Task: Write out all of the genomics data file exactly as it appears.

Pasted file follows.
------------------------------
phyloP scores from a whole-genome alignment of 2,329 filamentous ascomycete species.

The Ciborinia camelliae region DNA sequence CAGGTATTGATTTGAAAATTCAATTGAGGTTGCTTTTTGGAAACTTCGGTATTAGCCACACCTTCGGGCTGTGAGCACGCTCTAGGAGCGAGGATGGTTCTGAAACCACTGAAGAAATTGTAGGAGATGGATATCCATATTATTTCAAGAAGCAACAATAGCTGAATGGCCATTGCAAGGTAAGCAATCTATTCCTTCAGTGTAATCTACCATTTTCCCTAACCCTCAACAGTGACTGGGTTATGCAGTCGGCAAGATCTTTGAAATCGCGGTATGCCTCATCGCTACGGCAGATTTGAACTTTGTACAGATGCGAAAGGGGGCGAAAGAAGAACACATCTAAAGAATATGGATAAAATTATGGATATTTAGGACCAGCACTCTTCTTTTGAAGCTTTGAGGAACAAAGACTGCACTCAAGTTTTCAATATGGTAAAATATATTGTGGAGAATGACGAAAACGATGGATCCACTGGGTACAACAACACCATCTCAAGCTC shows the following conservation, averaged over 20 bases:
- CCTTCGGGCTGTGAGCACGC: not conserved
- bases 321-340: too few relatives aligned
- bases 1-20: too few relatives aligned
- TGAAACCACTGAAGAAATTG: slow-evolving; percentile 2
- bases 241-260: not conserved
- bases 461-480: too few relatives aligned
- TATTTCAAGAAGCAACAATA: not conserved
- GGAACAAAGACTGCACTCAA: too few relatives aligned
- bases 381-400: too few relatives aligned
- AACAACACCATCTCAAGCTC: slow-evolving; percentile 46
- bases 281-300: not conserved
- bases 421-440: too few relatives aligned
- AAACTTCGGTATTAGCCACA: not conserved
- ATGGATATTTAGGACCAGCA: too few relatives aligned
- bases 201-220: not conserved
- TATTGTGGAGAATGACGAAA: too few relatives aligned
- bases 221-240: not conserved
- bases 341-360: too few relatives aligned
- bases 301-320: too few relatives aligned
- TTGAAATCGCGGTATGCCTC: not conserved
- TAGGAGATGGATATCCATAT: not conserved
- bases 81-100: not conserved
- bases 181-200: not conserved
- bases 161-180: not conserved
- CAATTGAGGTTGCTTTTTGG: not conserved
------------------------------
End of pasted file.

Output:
phyloP scores from a whole-genome alignment of 2,329 filamentous ascomycete species.

The Ciborinia camelliae region DNA sequence CAGGTATTGATTTGAAAATTCAATTGAGGTTGCTTTTTGGAAACTTCGGTATTAGCCACACCTTCGGGCTGTGAGCACGCTCTAGGAGCGAGGATGGTTCTGAAACCACTGAAGAAATTGTAGGAGATGGATATCCATATTATTTCAAGAAGCAACAATAGCTGAATGGCCATTGCAAGGTAAGCAATCTATTCCTTCAGTGTAATCTACCATTTTCCCTAACCCTCAACAGTGACTGGGTTATGCAGTCGGCAAGATCTTTGAAATCGCGGTATGCCTCATCGCTACGGCAGATTTGAACTTTGTACAGATGCGAAAGGGGGCGAAAGAAGAACACATCTAAAGAATATGGATAAAATTATGGATATTTAGGACCAGCACTCTTCTTTTGAAGCTTTGAGGAACAAAGACTGCACTCAAGTTTTCAATATGGTAAAATATATTGTGGAGAATGACGAAAACGATGGATCCACTGGGTACAACAACACCATCTCAAGCTC shows the following conservation, averaged over 20 bases:
- CCTTCGGGCTGTGAGCACGC: not conserved
- bases 321-340: too few relatives aligned
- bases 1-20: too few relatives aligned
- TGAAACCACTGAAGAAATTG: slow-evolving; percentile 2
- bases 241-260: not conserved
- bases 461-480: too few relatives aligned
- TATTTCAAGAAGCAACAATA: not conserved
- GGAACAAAGACTGCACTCAA: too few relatives aligned
- bases 381-400: too few relatives aligned
- AACAACACCATCTCAAGCTC: slow-evolving; percentile 46
- bases 281-300: not conserved
- bases 421-440: too few relatives aligned
- AAACTTCGGTATTAGCCACA: not conserved
- ATGGATATTTAGGACCAGCA: too few relatives aligned
- bases 201-220: not conserved
- TATTGTGGAGAATGACGAAA: too few relatives aligned
- bases 221-240: not conserved
- bases 341-360: too few relatives aligned
- bases 301-320: too few relatives aligned
- TTGAAATCGCGGTATGCCTC: not conserved
- TAGGAGATGGATATCCATAT: not conserved
- bases 81-100: not conserved
- bases 181-200: not conserved
- bases 161-180: not conserved
- CAATTGAGGTTGCTTTTTGG: not conserved